Although moviegoers are now allowed to bring certain types of food into theaters, the Consumers' Foundation yesterday said viewers are often confused because there is no standard on what type of food they are allowed.
Several movie theaters used to forbid customers from bringing their own food into the theaters, forcing customers to buy food and beverages at concession stands. However, in February, the Government Information Office (GIO) said that movie theaters had no right to prohibit customers from bringing in their own snacks. The GIO added that movie theaters must not charge customers a “cleaning fee” if they choose to bring their own snacks.
Exceptions to this rule include food and drinks that could affect the viewing pleasure of other guests, such as foods that make loud noises or give off strong smells, including fried chicken and stinky tofu.
However, a recent survey of 15 movie theaters around the country conducted by the consumer rights watchdog showed that each one interprets the rule differently, confusing consumers.
Three movie theaters prohibit customers from bringing their own “hot food.”
It is unreasonable to prohibit all kinds of “hot food,” even if they do not give off a strong smell, foundation secretary-general Hwang Yu-sheng (黃鈺生) said.
“Movie theaters that prohibit customers from bringing hot food sell hot food themselves [at concession stands], such as hot dogs and french fries. This double standard is unfair to consumers,” he said.
Aside from double standards, several movie theaters have constructed elaborate lists of the type of food and beverages that are not allowed inside the theaters, from crepes to pot stickers, hamburgers, fried chicken, alcoholic beverages, soup, luwei (滷味, snacks slow-cooked with soy sauce and herbs), betel nut, rice, noodles and more.
“The exceptions to the rule should not cover such a wide range that consumers have no choice but to purchase food at concession stands,” Hwang said.
The foundation urged authorities to step up inspections and order movie theaters to make improvements if they impose unfair restrictions on customers.
Scooter riders should regularly clean their helmets, especially in summer, to prevent dirt and sweat from accumulating and causing scalp problems, such as hair loss and permanent baldness, a dermatologist has warned. Poor hygiene practices by helmet wearers often lead to scalp problems, such as bacterial folliculitis, tinea capitis and seborrheic dermatitis, Lu Pei-hsuan (呂佩璇) at Chang Gung Memorial Hospital said on Aug 31. The first step to maintain good scalp care is proper hair washing, as shampoo residues can easily cause dandruff and itchy scalps, while improper scratching will cause inflammation, Lu said. The best way to wash your hair is to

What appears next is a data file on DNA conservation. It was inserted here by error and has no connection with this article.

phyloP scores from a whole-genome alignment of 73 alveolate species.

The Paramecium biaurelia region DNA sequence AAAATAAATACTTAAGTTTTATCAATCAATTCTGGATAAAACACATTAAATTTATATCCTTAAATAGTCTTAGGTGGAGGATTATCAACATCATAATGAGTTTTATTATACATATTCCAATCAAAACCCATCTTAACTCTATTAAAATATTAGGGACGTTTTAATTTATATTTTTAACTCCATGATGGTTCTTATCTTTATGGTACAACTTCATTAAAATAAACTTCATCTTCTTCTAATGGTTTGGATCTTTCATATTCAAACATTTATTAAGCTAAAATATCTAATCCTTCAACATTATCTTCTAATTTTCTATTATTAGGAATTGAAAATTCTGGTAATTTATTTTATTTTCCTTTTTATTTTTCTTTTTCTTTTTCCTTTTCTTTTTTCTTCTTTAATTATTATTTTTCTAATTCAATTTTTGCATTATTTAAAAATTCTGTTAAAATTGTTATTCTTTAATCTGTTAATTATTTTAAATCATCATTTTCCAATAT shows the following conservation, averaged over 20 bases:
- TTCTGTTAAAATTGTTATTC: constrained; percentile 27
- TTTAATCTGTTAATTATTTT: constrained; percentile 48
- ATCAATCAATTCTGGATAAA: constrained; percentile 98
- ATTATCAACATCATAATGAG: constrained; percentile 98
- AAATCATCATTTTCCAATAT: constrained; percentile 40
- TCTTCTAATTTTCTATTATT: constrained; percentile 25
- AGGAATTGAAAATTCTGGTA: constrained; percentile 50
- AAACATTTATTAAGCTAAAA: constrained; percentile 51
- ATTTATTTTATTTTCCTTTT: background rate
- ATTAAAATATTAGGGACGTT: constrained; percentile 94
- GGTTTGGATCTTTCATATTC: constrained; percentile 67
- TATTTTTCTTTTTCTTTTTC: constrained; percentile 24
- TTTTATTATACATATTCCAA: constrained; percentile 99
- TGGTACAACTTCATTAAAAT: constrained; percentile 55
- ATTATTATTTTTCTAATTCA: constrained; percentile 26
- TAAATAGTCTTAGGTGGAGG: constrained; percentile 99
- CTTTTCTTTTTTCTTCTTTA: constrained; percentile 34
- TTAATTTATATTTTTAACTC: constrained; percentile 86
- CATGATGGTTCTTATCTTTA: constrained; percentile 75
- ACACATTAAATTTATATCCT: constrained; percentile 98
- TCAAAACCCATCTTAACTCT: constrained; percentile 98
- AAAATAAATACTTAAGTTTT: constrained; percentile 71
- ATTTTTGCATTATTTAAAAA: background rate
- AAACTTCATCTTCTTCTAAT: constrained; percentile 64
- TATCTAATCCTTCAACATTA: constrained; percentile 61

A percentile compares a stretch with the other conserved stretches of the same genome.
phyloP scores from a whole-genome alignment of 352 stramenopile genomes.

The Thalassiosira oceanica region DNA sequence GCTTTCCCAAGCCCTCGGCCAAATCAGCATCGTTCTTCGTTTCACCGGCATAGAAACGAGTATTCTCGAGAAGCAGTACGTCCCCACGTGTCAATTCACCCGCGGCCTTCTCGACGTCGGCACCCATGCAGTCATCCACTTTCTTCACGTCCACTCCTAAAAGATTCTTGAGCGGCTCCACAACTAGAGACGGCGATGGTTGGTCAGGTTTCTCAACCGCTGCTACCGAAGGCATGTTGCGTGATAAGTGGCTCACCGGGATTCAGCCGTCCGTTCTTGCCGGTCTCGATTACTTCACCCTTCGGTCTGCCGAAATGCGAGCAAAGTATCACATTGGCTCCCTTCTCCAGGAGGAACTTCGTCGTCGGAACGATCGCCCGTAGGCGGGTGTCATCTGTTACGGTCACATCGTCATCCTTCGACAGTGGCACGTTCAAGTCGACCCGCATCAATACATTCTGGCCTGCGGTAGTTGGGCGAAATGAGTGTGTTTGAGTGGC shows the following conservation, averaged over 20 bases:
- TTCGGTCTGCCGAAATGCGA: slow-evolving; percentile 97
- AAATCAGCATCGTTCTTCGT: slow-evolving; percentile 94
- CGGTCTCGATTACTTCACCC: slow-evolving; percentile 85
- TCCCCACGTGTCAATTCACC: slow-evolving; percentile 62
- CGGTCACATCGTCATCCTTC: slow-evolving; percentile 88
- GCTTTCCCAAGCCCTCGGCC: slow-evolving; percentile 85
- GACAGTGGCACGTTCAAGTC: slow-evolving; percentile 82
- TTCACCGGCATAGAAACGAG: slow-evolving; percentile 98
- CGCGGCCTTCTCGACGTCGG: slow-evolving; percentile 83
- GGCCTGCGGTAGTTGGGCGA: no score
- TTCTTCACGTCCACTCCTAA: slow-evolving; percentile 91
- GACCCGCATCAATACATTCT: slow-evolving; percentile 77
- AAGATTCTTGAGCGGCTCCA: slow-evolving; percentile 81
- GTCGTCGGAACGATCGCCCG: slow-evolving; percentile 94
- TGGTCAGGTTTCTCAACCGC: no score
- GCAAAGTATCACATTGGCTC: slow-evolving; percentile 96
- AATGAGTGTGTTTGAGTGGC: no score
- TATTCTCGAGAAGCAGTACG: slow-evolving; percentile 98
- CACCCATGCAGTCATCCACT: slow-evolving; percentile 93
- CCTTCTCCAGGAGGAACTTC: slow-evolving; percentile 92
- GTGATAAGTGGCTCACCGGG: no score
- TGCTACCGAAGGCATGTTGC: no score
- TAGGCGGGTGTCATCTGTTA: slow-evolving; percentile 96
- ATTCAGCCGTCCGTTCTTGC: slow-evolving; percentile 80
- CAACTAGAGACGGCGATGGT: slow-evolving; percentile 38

INTIMIDATION: Chinese military maneuvers have mostly led to heightened support for Taiwan’s defense forces, while China appears poised to continue its campaign China’s incessant military activities in and near the Taiwan Strait over the past several months are “greater in meaning than in substance,” and are aimed at polarizing Taiwanese society, a researcher said in a report published on Friday. China has attempted to intimidate Taiwan through military threats, while at the same time calling on Taiwanese and US officials to practice restraint, which is aimed at causing a rift between those who prefer resistance against China and those who prefer peace, said Lee Kuan-cheng (李冠成), a researcher at the Institute for National Defense and Security Research. “China’s goal is to obscure public awareness
UNDER INVESTIGATION: Huang’s body was found just outside the bathroom and showed no signs of a struggle, and no alcohol or drugs were found Singer and actor Alien Huang (黃鴻升) was found dead at his home in Taipei’s Beitou District (北投) yesterday. He was 36. Huang was also known by the nickname Xiao Gui (“little ghost”). His body was found when his father went to check on him after being unable to reach him by telephone, and called emergency services to the house at 11am, the Taipei City Police Department said. Huang’s body, which was discovered just outside the bathroom, showed no signs of a physical struggle, and he appeared to have been dead for some time, police said, adding that no drugs or alcohol were
CONFIRMED IN PHILIPPINES: The CECC would conduct contact tracing for the migrant workers to determine if they had come into contact with elderly people or children Six Filipinos tested positive for COVID-19 upon returning home from Taiwan, the Central Epidemic Command Center (CECC) said yesterday as it reported a case of imported COVID-19 infection, bringing the number of confirmed cases in Taiwan to 500. Philippine authorities reported four of the cases through the National IHR Focal Point, while the other two were reported by the company that they had worked for in Taiwan. The six — five women and one man — are aged from their 20s to 40s, and worked as in-home care workers, domestic workers, factory workers and sailors in Taiwan, said Minister of Health and